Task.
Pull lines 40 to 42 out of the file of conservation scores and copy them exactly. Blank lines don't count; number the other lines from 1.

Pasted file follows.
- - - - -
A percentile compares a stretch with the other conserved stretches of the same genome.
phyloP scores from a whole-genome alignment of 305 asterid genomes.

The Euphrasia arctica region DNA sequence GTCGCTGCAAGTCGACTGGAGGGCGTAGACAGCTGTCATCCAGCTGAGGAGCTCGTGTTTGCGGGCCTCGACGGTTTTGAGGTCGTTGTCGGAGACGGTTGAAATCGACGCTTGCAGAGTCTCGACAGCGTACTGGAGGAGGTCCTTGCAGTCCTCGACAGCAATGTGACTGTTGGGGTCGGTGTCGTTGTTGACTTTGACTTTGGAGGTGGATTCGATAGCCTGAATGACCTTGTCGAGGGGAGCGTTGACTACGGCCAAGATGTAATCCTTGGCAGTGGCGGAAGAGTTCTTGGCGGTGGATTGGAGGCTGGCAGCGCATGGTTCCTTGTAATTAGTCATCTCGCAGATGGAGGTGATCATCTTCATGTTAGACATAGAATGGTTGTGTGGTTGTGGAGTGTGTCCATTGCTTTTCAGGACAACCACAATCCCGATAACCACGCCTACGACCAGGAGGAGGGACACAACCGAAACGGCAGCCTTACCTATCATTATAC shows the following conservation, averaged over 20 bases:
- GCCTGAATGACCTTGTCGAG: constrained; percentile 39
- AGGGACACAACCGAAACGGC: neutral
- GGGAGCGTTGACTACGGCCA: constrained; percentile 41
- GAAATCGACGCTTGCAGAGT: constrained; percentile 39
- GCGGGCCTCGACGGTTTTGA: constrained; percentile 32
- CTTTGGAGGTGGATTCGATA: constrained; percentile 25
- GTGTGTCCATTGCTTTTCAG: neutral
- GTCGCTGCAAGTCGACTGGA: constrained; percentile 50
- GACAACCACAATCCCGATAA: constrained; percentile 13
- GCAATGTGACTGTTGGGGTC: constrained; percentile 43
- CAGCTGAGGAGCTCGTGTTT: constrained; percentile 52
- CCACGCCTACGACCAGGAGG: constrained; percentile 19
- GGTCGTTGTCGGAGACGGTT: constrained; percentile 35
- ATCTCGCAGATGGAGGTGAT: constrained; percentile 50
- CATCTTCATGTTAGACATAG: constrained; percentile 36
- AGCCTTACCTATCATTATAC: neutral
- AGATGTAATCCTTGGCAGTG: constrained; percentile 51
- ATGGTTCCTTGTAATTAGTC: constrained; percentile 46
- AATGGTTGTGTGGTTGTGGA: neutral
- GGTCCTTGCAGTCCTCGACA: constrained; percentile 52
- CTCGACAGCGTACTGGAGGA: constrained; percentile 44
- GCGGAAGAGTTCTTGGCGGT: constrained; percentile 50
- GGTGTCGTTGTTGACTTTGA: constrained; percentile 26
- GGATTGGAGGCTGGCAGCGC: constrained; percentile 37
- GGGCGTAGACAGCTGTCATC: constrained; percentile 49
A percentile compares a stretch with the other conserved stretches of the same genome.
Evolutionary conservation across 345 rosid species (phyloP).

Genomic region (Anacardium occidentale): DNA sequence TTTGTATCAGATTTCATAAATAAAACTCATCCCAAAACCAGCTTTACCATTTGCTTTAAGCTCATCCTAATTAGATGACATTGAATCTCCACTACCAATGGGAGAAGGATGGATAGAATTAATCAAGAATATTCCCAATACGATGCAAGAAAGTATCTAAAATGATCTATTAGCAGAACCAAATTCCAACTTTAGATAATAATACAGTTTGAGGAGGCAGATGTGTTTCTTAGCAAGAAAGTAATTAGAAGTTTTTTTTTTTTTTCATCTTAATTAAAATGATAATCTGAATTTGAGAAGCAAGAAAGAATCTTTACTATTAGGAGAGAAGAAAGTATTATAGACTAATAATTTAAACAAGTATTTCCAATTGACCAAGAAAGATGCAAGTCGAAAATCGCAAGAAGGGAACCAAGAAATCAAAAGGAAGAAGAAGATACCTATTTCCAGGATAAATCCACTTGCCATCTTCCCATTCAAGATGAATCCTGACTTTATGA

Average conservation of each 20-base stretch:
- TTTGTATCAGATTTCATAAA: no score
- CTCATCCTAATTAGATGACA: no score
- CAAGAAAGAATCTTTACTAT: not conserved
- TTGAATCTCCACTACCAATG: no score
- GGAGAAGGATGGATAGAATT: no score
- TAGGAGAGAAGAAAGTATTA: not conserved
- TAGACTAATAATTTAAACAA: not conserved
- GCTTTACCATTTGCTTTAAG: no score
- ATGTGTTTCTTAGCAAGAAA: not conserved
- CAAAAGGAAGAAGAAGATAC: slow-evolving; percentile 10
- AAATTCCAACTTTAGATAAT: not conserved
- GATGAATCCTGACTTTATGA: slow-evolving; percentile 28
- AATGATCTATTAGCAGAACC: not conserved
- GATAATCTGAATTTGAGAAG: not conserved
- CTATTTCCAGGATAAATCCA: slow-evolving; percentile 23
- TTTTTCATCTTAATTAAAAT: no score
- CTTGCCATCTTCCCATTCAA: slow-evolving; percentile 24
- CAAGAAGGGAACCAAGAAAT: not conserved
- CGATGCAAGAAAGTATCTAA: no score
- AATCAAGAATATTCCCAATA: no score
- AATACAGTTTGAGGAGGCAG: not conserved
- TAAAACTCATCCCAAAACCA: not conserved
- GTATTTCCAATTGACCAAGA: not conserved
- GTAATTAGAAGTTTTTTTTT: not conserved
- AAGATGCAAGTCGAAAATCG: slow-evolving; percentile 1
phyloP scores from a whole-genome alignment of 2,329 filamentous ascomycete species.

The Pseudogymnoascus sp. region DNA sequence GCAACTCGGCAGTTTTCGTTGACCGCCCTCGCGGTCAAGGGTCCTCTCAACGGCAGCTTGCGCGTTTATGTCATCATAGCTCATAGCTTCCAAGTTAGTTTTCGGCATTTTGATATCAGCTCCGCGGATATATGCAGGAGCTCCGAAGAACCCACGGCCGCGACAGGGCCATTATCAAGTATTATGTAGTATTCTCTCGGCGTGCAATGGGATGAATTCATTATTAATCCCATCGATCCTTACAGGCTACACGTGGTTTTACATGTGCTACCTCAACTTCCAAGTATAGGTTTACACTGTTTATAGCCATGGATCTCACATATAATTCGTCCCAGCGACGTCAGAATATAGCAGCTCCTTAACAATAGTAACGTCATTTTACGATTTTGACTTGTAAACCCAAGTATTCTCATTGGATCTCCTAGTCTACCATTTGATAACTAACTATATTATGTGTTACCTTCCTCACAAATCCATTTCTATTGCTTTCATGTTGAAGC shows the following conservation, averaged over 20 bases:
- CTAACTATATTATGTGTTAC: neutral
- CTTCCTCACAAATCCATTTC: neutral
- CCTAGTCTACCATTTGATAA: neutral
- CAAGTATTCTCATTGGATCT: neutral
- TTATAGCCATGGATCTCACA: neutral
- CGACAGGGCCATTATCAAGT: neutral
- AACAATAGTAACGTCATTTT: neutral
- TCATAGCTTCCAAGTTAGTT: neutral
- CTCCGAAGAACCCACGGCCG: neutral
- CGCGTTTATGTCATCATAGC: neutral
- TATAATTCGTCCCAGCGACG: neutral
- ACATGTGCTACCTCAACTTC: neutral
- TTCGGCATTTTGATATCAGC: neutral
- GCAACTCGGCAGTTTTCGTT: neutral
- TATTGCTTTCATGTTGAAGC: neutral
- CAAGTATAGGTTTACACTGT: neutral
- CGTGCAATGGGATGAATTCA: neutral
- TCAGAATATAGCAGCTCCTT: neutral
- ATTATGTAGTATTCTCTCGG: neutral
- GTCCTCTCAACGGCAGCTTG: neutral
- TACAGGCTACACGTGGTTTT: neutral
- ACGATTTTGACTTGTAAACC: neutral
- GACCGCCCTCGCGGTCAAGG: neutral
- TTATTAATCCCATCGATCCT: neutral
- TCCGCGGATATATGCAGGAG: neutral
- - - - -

- GCTTTACCATTTGCTTTAAG: no score
- ATGTGTTTCTTAGCAAGAAA: not conserved
- CAAAAGGAAGAAGAAGATAC: slow-evolving; percentile 10